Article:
They saw the movie and thought they had really seen someone
Did they have a take that was close to what you’re
doing with it now?
I met with one of the producers and their take was a lot like that Halloween with Busta Rhymes in it-The one where they’re making a reality TV show in the spooky Myers house that turns out to be real. I came up with a different plot which is hard to synopsize, but they liked it a lot more, enough that I’m still excited about it four years later.
They like it, they’re a little wierded out by it; all the time you’re trying to make a horror movie you’re trying to convince accountants to do something crazy, if it’s good. Making Prom Night is always a safe bet. And I feel like making something like Faces of Death, partly because you’re doing a horror remake, you want to get as far outside the original as possible..
Are you going for a much more traditional narrative than
Nobody’s going to think it’s a documentary.
Back then, it was like ‘ my brother’s cousin who is
four years older than us got us a copy of Faces of Death.”
Now if a kid wants to see somebody die, that’s why God invented
the internet. (laughs) You can watch anyone you want die.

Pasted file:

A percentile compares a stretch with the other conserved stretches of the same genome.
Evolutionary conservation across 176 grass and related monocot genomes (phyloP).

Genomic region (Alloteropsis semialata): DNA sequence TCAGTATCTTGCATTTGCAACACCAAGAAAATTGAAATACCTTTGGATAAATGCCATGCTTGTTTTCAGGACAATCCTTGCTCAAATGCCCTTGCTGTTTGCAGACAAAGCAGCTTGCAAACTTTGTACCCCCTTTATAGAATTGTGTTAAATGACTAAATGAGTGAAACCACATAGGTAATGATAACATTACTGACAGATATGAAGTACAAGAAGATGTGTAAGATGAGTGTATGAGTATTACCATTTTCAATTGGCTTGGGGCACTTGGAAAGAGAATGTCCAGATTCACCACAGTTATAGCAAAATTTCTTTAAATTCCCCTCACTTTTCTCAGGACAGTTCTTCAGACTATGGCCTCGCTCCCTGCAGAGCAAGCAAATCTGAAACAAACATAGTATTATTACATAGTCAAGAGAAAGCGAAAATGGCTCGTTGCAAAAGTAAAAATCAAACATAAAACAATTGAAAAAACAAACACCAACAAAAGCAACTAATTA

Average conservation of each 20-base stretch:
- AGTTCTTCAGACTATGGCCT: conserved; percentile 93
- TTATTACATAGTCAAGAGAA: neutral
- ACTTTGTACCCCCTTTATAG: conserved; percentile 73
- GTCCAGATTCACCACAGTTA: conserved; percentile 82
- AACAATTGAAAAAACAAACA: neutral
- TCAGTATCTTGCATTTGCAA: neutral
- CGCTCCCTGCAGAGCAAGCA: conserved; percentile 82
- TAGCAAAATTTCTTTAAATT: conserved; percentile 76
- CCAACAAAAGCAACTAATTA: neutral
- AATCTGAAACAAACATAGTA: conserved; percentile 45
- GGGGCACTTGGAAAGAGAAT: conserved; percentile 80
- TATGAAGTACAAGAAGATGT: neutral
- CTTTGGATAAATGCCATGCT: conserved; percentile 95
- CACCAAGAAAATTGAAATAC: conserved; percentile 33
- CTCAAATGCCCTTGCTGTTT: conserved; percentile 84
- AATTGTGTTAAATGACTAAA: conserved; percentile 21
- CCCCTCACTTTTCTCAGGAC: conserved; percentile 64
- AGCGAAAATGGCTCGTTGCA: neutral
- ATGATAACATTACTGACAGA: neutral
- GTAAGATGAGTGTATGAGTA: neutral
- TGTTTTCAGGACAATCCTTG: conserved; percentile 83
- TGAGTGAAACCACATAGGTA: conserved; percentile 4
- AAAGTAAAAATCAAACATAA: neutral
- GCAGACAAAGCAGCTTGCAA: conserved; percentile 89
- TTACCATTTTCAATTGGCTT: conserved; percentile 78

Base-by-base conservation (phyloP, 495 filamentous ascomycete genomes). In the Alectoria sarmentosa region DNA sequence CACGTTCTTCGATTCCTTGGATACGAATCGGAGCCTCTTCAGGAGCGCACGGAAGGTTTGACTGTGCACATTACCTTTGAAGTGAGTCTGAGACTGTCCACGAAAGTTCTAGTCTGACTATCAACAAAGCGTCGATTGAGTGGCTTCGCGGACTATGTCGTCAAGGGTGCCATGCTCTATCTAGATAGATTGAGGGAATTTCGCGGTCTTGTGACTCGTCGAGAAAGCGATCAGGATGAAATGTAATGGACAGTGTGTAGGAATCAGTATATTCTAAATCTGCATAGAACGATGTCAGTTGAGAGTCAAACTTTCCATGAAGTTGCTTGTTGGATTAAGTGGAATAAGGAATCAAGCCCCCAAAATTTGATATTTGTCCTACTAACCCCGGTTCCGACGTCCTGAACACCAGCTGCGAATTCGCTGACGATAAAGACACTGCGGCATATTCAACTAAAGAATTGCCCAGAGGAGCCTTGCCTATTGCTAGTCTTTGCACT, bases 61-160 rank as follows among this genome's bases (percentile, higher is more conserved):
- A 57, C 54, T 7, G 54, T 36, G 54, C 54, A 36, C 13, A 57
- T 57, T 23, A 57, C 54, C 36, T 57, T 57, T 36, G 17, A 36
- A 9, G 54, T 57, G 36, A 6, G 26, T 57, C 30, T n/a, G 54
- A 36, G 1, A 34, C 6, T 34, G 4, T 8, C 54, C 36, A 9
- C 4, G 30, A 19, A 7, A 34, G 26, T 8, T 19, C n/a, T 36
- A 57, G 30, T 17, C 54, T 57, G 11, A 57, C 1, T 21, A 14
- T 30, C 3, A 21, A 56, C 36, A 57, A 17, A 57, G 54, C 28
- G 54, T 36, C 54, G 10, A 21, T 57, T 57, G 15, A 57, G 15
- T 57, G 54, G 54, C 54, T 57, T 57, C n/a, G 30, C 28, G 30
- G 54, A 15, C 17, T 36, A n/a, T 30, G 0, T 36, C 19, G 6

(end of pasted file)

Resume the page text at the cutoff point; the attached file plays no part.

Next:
|I don’t think people believe everything’s
been seen. If everything’s being videotaped all the
time, then there’s a real possibility you could see
something horrible, almost like couched within a fictional
narrative. That seems like such a scarier idea.. And the idea
that 12 year olds saw Saddam Hussein die, and easily; and
you kind of have to work to NOT see people die now. That seems
like such a scarier idea to look into. It’s not difficult
to see primarily, but also not that shocking anymore. Which
is kind of the outcome of Videodrome, if you follow
where the world was going while James Woods was going crazy.
Faces of Death wants to be a big mass-market
movie. I think it’s interesting, trying to think of
how you make a movie for people who are trained for stories
on the internet- I’m really interested in 15 and 16
year olds right now, and how they experience narrative. I
have this idea that they expect to control a narrative- you’re
reading a story online- and it could be a story about Daniel
Pearl, you’re reading about Daniel Pearl and then you
can link to/watch a video of him, and then go back to the
story..like something that can jump around like Neal Stephenson
and still keep a strong narrative thread. Inside of a horror
movie specifically. Because so much is often driven in genre
by shock and distraction. Titillation. So the idea of how
to sculpt a movie that addresses that audience, it just seems
really interesting. How do you make that a narrative?